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How to Freeze Green Beans without Blanching

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Learn how to freeze green beans without blanching them first, and add another easy food preservation method to your repertoire! 

you don't have to blanch green beans in order to freeze them!

The height of summer could also be called “green bean season”, and while I love canning green beans, sometimes they just come in too fast! In that case, we need to get them preserved just as fast, and that means freezing – without blanching first. 

When I was a kid, we grew a lot of green beans. Looking back, I realize that my siblings and I were sort of picky eaters, and green beans was one of the few green vegetables that we all liked fairly well. Plus, they were pretty easy to grow, so that’s what we did. Beans and tomatoes are the two first garden veggies I ever remember growing and  harvesting. 

And then, we preserved them. Back then we didn’t have a freezer, so we canned almost everything. Canning diced tomatoes is still one of my favorites, and I’ll always be a fan of homemade jams, jellies, and pickles.

Today, I definitely have a freezer, and it enables me to preserve food so much more quickly when I don’t have enough hours in the day to get everything done. 

This method of freezing green beans may very well become your favorite – it definitely has mine, because it cuts my workload by so much. If you have the freezer space – definitely a winner! 

But let’s answer the first question: Can you freeze green beans without blanching them first? The answer is yes. All you have to do it wash, dry, and trim them. then you’re ready for the freezer. 

Drying – by which I mean making sure they’re not wet – before you freeze them is good, but not essential, because it is simply meant to keep them from sticking together as they freeze, all lumped together in a zip-top bag. Another way you could do it is lay them out in a single layer on a cookie sheet lined with either a Silpat, or parchment paper, and let them freeze before putting them in bags. This will also keep them from sticking together in clumps.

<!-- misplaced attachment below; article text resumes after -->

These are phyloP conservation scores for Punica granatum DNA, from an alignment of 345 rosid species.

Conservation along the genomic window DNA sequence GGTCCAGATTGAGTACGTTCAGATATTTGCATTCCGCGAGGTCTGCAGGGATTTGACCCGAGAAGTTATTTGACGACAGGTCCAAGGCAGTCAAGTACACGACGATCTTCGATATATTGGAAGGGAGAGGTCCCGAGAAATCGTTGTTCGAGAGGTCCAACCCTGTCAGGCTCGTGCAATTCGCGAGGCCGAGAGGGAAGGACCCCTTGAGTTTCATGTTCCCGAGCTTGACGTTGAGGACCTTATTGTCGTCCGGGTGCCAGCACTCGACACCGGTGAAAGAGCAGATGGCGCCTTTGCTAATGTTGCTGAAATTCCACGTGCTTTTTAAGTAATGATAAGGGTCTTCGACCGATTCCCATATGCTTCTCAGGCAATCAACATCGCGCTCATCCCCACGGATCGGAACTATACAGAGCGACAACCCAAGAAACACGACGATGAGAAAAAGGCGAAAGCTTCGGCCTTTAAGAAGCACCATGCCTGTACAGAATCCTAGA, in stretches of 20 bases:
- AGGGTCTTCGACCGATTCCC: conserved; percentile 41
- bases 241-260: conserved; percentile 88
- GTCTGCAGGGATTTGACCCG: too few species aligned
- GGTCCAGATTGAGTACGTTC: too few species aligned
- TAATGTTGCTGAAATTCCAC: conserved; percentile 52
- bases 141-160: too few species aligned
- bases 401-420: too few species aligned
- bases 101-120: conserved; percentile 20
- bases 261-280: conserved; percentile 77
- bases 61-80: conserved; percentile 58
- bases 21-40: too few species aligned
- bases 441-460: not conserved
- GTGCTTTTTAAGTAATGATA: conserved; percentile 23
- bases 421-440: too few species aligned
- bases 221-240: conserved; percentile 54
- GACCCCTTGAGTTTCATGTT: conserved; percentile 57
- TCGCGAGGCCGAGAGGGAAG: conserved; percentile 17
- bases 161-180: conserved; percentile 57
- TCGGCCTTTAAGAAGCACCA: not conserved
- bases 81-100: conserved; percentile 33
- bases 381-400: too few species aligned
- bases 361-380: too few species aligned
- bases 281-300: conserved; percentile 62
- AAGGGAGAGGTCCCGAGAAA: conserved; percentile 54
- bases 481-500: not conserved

Whichever way you do it, it’s still an easy way to preserve green beans. 

bag of green beans on the table

Reasons to blanch green beans before freezing: 

According to the Home and Garden Information Center, blanching vegetables is critical for quality, but not for safety.

Blanching is the process of boiling your green beans for 2 minutes, then plunging them into ice water to stop the cooking process. The number one purpose of doing this is to retain a nice, bright green color. Some also say that it helps preserve flavor for longer.

While I do like the bright greenness of blanched green beans, I personally don’t feel like it justifies the time put into doing it when I’m drowning in beans, and need to get them done. 

Reasons to freeze green beans without blanching first:

It’s easier, and takes less time. That’s really the crux of it. I don’t mind the slightly muted color, and maybe we’ve just never had them in the freezer long enough, but I haven’t noticed a difference in flavor. 

The thing is, when I have time to take time with preserving food, I prefer to can green beans. It’s not hard, and I guess I grew up eating them canned, so that’s the way I like them.

When I’m freezing them, it’s because I don’t have time. Usually, I’m hoping to freeze them only temporarily until I do have time to can them. 

How to Freeze Green Beans without Blanching 

Whatever your own reason for freezing green beans, all I can say is don’t let time get in your way. You can do this quickly and easily! 

Just start with the washed beans. Snap the ends off, and snap them to whatever your desired length is. 

washing and snapping green beans for canning

Next, put them in freezer bags, label them, and stack in the freezer. 

freezing green beans in quart bags

I like to spread the beans out inside the package and stack them, laying flat so they’re more uniform and take up less room. 

stack of baggies full of green beans

Yes, that’s literally all there is to it. So what’s stopping you? 

This is one of those recipes that is too easy to be a real recipe, but also too easy not to share. It can honestly change your life during a busy homestead summer.

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